Miners: Pitmen win historic court victory for damage to health

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The Independent Online
The Government yesterday moved quickly to begin negotiations on compensation claims of up to pounds 1bn which could now be due to coal miners suffering from chest diseases. Barrie Clement, Labour Editor, reports on a High Court decision expected to lead to the biggest compensation payout by a single employer.

Up to 100,000 former pitmen could now be in line for compensation following a ruling that the old nationalised coal industry was negligent and liable for the ill-health of underground workers.

In a particularly controversial passage of his judgment, Mr Justice Turner said that managers had frequently falsified the measurement of coal dust in working areas so that production was not impaired.

While individuals could eventually receive tens of thousands of pounds each for "shock, pain and suffering", some union officials said the payouts are likely to be "puny" when compared with the kind of compensation enjoyed in other employment cases. One female local authority official was recently awarded more than pounds 230,000 for "hurt feelings" and in aggravated damages after a sex-discrimination case. Many of the former miners have had their lives blighted by crippling diseases for years, the unions pointed out yesterday.

The level of payment to former pitmen will clearly depend on their age, the degree of incapacity they have suffered and whether they are capable of earning a living. Some sources said the payouts were likely to vary between pounds 2,000 and pounds 60,000. Mr Justice Turner will hear evidence on 6 February about claims for loss of earnings, medical care and costs.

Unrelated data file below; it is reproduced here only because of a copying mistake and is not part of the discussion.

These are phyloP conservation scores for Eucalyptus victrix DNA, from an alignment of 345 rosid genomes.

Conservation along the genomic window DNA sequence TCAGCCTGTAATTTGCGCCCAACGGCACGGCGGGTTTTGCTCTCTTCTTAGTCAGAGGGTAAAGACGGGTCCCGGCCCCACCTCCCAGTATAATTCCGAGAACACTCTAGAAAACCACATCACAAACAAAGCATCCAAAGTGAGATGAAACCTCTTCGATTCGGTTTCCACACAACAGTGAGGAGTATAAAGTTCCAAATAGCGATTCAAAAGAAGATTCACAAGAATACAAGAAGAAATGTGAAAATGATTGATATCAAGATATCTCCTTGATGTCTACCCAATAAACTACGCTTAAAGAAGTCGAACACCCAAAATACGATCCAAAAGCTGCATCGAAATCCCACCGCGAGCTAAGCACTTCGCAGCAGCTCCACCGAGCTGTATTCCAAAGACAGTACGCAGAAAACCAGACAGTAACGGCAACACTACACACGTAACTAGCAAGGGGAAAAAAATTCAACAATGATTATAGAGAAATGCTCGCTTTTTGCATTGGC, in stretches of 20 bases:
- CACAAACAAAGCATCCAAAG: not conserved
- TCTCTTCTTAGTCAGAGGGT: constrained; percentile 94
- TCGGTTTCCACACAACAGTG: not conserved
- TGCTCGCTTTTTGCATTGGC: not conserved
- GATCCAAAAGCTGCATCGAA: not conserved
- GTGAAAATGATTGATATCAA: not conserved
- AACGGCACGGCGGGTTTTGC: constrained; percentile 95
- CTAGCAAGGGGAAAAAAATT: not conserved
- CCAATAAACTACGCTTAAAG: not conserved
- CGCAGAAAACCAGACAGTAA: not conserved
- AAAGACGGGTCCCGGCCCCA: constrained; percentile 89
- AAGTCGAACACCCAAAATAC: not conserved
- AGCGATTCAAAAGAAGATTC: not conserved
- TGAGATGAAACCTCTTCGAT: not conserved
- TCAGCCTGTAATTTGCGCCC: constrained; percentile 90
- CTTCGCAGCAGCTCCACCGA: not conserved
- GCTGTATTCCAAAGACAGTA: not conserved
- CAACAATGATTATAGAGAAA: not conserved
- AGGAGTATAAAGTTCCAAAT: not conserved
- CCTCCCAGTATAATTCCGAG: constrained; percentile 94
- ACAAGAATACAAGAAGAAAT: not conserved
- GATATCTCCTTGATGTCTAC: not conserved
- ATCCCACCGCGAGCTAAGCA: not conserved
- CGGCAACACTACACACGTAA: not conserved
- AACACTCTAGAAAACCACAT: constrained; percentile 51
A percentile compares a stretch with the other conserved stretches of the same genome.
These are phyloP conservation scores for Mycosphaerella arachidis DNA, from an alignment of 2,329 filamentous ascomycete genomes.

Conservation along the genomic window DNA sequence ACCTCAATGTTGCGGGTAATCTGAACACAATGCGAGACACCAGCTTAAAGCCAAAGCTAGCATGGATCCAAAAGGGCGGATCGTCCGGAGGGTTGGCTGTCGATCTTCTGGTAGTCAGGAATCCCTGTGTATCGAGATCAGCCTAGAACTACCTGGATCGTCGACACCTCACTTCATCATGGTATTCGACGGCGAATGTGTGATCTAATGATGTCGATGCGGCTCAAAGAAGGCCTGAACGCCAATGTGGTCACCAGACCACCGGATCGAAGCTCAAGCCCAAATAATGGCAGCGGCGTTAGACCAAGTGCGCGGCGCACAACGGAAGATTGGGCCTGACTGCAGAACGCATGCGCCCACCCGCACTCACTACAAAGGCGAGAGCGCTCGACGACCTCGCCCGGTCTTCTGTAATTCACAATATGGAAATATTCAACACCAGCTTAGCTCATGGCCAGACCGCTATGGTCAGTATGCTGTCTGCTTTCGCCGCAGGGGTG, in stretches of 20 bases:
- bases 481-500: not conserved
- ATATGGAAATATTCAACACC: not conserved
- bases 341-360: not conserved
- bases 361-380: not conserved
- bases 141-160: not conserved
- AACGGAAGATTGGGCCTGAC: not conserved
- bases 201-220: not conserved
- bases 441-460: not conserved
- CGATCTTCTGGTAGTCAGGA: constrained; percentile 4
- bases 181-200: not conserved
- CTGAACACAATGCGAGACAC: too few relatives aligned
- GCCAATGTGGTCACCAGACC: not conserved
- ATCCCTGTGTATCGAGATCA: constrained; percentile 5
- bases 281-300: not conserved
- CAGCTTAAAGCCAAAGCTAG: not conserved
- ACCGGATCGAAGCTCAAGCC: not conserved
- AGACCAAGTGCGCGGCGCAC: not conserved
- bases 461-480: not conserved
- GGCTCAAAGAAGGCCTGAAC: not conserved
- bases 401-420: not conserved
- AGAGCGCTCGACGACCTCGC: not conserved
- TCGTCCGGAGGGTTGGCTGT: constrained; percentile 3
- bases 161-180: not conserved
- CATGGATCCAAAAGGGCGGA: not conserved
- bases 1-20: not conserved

Union officials and solicitors immediately warned former miners that "all sorts of vultures" were descending on their communities offering advice in return for a percentage of the compensation. Special help lines have been set up by solicitors.

Tom Jones, of solicitors Thompsons, which represented one of the six men who were successful in the test case, said the ruling would lead to the highest ever compensation bill for a single British employer. While British Coal would have been liable before it was wound up, the bill was now the responsibility of the Government.

Mr Jones pointed out that the state had received pounds 1bn from the sale of British Coal land and had recently raked in pounds 770m from a surplus in the industry's pension fund. "This massive judgment brings hope to tens of thousands of miners who have had their health destroyed by the negligence of British Coal," he said, adding that Thompsons has some 3,000 cases in the pipeline.

The solicitor accused senior coal industry managers of putting production before the health of miners. "There are some at the top levels of British Coal who should hang their heads in shame at this judgment," Mr Jones said.

Former miners will now be seeking medical evidence to back up claims, while officials are likely to argue that some of the illnesses may be due other causes such as cigarette smoking. Any underground worker who was employed in the industry since it was nationalised in 1947 is covered by yesterday's judgment.

The first hearings began in October 1996 and the case ran for most of last year.

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